Protect yourself, others by getting flu shot

We admit Labor Day is barely behind us and the temperatures remain summerlike, but it’s not too early to think about getting annual flu shots.

While the flu season usually doesn’t peak until February, getting vaccinated now offers several advantages.

First, by getting the shot early, you don’t have to worry about there not being enough vaccine to go around. Second, there will be plenty of time for your system to build up the antibodies needed to fight the virus. And third, if the flu season arrives early, you’ll be prepared.

As always, the federal Centers for Disease Control and Prevention urges nearly everyone 6 months and older to get vaccinated. People with severe allergies to the eggs are among the few who should avoid the shot.

This season both trivalent (three component) and quadrivalent (four component) influenza vaccines will be available. One protects against what forecasters think will be the three most prevalent strains of flu this year. The other will protect against four strains.

Manufacturers have projected they will provide 171 million to 179 million doses of vaccine for the U.S. market. But that doesn’t mean local supplies will always be readily available. So that’s another reason to get a shot as early as possible.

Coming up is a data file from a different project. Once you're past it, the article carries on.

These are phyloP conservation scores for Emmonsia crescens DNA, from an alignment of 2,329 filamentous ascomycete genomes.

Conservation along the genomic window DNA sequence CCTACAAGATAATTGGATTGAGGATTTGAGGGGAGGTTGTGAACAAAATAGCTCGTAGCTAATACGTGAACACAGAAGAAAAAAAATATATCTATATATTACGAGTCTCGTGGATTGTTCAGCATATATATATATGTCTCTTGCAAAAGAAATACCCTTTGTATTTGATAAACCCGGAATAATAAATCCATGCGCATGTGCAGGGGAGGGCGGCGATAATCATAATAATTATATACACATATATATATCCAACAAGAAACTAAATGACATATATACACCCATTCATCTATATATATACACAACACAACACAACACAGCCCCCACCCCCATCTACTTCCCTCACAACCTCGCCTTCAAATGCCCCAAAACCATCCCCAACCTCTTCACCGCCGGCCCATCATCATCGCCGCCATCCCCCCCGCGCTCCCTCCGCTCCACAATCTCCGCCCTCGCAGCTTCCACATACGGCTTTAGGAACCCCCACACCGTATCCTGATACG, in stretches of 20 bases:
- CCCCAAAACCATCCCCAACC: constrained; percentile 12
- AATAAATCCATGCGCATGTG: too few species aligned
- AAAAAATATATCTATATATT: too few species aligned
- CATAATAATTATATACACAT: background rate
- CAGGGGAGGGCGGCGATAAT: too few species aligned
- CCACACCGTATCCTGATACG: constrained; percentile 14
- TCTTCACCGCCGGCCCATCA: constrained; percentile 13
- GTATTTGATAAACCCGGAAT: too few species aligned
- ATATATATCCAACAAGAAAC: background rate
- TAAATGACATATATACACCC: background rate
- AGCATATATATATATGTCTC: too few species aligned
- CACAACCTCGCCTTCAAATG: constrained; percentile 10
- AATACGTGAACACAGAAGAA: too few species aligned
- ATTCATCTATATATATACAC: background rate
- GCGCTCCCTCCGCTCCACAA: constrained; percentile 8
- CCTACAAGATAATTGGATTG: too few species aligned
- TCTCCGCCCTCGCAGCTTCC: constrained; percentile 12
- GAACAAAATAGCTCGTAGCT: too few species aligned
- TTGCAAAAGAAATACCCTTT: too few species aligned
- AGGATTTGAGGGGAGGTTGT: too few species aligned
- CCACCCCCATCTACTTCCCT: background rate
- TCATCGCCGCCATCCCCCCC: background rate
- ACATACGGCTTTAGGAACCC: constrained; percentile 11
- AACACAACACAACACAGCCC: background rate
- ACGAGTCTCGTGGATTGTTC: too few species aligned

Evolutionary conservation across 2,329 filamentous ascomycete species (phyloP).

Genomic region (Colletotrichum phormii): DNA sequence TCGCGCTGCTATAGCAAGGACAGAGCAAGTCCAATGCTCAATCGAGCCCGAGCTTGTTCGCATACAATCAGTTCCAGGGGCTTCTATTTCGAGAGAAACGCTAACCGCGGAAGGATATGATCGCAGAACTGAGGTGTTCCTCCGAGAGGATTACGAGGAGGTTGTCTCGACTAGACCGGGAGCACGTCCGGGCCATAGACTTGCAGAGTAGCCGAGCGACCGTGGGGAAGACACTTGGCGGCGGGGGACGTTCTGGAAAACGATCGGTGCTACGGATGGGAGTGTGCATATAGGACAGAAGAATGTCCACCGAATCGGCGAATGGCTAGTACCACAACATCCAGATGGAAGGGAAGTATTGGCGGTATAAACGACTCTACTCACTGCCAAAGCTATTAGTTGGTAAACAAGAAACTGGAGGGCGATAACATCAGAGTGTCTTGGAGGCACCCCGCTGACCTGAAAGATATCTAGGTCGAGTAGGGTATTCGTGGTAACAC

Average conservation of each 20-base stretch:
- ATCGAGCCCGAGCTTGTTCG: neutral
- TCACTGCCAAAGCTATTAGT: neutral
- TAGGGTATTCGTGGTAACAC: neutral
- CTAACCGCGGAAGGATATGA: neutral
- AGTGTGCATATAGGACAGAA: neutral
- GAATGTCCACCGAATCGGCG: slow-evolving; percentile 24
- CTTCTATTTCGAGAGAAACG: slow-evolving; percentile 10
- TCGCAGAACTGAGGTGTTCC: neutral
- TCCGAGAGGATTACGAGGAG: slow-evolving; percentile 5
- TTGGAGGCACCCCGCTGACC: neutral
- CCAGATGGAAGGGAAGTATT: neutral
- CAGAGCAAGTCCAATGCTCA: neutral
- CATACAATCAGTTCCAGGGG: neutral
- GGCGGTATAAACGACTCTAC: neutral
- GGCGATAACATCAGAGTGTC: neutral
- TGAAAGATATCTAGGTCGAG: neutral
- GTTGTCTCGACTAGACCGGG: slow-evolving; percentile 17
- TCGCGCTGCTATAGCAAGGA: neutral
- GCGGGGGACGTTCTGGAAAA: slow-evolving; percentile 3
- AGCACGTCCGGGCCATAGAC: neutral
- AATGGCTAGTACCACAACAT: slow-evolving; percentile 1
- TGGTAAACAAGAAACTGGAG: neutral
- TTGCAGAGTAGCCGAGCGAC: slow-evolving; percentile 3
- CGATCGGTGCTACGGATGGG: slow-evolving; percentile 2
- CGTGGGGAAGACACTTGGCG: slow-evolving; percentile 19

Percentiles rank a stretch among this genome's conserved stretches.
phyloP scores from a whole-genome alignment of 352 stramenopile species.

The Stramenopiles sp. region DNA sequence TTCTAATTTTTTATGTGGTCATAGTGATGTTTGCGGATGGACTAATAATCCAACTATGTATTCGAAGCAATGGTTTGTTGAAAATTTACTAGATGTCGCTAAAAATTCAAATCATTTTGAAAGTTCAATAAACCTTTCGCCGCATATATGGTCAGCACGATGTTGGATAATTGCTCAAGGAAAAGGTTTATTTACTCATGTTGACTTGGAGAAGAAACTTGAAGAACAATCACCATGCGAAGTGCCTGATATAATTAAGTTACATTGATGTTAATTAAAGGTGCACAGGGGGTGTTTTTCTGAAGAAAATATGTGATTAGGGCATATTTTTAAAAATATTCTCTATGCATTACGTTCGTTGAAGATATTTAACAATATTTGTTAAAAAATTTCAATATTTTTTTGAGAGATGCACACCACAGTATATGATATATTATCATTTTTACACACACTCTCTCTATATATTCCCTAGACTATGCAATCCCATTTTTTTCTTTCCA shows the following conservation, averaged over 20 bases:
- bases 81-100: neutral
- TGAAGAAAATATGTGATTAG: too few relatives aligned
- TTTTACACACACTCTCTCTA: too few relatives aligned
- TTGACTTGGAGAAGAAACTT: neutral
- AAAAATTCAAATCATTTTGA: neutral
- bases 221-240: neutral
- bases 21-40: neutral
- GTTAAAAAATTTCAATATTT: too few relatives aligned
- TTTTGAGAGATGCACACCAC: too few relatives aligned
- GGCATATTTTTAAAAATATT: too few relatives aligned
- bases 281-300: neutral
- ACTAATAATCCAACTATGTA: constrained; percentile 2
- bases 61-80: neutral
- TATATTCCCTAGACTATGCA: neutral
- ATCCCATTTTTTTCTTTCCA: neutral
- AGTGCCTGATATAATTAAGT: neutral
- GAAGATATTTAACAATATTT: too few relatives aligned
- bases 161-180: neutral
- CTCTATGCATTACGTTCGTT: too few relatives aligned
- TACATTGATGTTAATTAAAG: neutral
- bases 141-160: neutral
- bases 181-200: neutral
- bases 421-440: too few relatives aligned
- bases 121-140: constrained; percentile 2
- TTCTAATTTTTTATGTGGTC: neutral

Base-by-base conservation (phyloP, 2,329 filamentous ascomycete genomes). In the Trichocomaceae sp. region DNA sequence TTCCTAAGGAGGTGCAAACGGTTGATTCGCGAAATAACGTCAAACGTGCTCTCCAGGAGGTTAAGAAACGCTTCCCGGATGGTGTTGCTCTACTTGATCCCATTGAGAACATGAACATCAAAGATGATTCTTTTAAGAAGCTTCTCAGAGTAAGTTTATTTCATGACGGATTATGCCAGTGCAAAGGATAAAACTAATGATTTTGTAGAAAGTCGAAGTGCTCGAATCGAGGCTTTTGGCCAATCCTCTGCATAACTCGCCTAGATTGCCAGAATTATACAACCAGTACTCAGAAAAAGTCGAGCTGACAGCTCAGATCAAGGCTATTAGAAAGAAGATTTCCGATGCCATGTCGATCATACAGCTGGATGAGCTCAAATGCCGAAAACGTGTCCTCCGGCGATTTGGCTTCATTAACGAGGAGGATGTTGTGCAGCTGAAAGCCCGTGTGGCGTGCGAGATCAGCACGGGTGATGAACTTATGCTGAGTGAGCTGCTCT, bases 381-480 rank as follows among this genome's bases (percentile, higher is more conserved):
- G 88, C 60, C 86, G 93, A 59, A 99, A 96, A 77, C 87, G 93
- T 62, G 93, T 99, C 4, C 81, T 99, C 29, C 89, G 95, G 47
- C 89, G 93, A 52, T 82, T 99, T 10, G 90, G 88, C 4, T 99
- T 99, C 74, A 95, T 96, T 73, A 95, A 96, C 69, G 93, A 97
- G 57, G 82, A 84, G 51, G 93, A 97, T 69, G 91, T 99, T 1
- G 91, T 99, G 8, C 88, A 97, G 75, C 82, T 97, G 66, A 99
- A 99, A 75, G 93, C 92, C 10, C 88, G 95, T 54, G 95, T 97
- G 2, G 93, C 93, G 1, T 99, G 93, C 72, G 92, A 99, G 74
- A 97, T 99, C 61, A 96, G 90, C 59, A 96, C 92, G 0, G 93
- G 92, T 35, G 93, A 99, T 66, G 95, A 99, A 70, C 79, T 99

Getting a flu shot doesn’t mean you won’t get the flu. But being vaccinated likely will make the flu less intense, even if the researchers miss the mark slightly on which strain shows up.

In addition to getting vaccinated, you can take everyday preventive steps to avoid the flu, like staying away from sick people and washing your hands to reduce the spread of germs. If you are sick with flu, stay home from work or school to prevent spreading influenza to others.

Finally, getting vaccinated protects more than the person getting a shot.

The reason is simple. When you are protected from getting a serious case of flu, you are much less likely to spread it to other uninfected people. Thus, each flu shot has an amplified effect, protecting not only those getting the shot but also everyone they come in contact with.

For instance, an unprotected youngster carrying the virus who shows no symptoms could easily pass the flu to unvaccinated grandparents. They, in turn, could pass it among their circle of friends. A simple shot would short-circuit that chain of infection. By protecting yourself, you protect others, too.

So take the time now to get a flu shot. You will be protecting not only yourself against what can be a devastating illness but also protecting those around you.

At issue

Flu season is not too far away.

Our point

Getting vaccinated early allows time for the body to build up necessary immunity.